New malware discovered in a Coronavirus-themed campaign aimed at government and energy sectors
Researchers from Cisco Talos discovered a new Coronavirus-themed campaign employing a previously-undiscovered Remote Access Trojan (RAT) dubbed "PoetRAT". The malware was designed to infect Supervisory Control and Data Acquisition (SCADA) systems and was used to target Azerbaijani government structures and utility companies by executing tools to log keystrokes, record footage from webcams and steal browser credentials.
Researchers called the malware “PoetRAT” due to the various references to works by William Shakespeare present throughout the macros embedded within malicious Word documents that were part of the campaign. Further analysis of the RAT and its distribution reveals a carefully planned, highly targeted campaign against the public and the private Azerbaijan sectors, and, specifically, ICS and SCADA systems in the energy industry.
PoetRat is believed to be distributed through URLs mimicking official Azerbaijani government domains, used to convince users at downloading a "dropper" document. Talos identified multiple lure Microsoft Word documents during this campaign, which all made use of Visual Basic macros to deploy a Python-based remote access trojan. The first document, from February 2020, revealed blurred pictures with no text. One of those blurred pictures was the logo for the DRDO, the Defense Research and Development Organization, of the Ministry of Defense of India (researchers said there’s evidence that India is targeted by this actor, however). In April, researchers came across two other documents distributing the RAT, both of which used lures related to the ongoing coronavirus pandemic. The first, which contained unreadable content, was named “C19.docx,” likely a reference to COVID-19. The second one was named “Azerbaijan_special[.]doc” and was designed to mimic an official Azerbaijan government document.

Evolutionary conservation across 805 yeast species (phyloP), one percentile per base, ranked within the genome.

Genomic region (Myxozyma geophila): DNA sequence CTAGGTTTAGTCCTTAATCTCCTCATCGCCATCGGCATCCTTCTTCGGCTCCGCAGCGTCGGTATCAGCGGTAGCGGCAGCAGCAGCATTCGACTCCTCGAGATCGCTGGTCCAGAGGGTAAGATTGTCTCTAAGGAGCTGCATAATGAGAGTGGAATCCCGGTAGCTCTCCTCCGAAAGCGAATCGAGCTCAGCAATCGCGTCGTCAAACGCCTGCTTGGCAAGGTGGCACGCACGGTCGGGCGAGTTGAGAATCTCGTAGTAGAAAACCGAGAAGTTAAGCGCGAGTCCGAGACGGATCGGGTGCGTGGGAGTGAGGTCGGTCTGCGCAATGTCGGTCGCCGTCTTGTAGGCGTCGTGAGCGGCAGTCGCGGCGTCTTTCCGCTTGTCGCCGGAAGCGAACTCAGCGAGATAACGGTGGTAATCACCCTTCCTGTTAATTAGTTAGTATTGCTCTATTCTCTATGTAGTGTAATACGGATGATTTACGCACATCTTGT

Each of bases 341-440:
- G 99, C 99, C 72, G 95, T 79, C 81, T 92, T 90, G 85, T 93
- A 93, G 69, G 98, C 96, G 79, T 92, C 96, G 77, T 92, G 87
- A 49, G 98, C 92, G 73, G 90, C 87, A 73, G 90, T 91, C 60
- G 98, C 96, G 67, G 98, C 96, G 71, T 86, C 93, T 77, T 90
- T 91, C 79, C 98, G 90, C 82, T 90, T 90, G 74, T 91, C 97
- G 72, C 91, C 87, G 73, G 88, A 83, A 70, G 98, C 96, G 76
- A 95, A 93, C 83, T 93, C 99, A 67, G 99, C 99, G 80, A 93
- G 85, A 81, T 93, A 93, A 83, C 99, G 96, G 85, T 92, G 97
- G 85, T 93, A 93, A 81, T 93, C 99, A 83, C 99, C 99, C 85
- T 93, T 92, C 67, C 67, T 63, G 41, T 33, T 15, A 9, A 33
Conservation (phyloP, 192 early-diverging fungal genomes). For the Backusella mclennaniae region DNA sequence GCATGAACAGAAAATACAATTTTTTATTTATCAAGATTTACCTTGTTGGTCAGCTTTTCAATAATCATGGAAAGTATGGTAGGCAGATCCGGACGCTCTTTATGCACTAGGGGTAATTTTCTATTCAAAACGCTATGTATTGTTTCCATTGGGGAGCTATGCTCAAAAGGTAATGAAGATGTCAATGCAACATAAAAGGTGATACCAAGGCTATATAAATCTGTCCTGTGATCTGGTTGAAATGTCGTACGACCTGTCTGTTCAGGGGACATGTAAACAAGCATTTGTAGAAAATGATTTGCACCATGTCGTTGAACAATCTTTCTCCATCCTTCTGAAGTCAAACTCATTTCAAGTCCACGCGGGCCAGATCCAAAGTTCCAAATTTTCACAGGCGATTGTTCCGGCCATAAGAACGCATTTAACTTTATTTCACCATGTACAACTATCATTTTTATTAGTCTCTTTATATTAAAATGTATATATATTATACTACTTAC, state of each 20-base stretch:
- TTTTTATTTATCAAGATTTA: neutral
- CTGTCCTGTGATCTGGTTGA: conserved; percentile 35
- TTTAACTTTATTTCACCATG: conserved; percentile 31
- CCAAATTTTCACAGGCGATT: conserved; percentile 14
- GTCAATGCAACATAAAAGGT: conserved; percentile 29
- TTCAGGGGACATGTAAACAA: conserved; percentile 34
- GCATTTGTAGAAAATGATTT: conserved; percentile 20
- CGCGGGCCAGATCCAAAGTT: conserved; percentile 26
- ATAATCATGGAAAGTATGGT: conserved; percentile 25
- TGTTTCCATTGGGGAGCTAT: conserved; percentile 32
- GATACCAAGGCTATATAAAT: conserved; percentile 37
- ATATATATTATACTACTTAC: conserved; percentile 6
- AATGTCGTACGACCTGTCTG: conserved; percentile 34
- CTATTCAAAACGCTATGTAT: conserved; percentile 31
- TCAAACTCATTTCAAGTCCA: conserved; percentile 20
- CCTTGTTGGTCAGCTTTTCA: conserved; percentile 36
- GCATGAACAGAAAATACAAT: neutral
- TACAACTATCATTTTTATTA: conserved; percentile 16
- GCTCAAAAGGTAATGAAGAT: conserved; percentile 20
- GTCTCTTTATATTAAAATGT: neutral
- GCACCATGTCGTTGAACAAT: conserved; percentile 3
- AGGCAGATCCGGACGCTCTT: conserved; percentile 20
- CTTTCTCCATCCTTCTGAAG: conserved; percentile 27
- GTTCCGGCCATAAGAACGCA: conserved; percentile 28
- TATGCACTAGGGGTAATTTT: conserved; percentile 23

The RAT has all the standard features of this kind of malware, providing full control of the compromised system to the operation. However, it uses two components to avoid detection:
"This was a previously undiscovered RAT. It uses two components to avoid detection by a single component. The dropper uses an old trick in a new way: It appends the RAT to a Word document. Upon opening the document, a macro is executed that will extract the malware and execute it. The operation seems to be manual, but it's streamlined to deploy additional tools as needed and to avoid unnecessary steps." further comment the researchers.
For exfiltration, it uses FTP, which denotes an intention to transfer large amounts of data.
The researchers also found out that operators manually pushed additional tools when they needed them on the compromised systems, such as keyloggers, browser-focused password stealers, camera control applications, and other generic password stealers.
In addition to the malware campaigns, the attacker performed phishing a campaign on the same infrastructure. This phishing website mimics the webmail of the Azerbaijan Government webmail infrastructure.
"At this time, we do not believe this attack is associated with an already known threat actor.” reads the analysis published by Cisco Talos.
This attack is a reminder for all of us to avoid downloading documents from unknown sources, to disable auto-download and avoid documents that request Macros to be enabled. Stay aware of targeted phishing attacks and remind your colleagues or employees that, especially during times of crisis, you should be vigilant and careful when opening URLs and documents. Have a clear reporting strategy set in place, where you know at all times, should you have doubts about possibly being the victim of an attack, who you can contact. Keep your anti-spam and antivirus protection up-to-date and don't forget to stay informed and educated on the cybersecurity fundamentals and basic principles.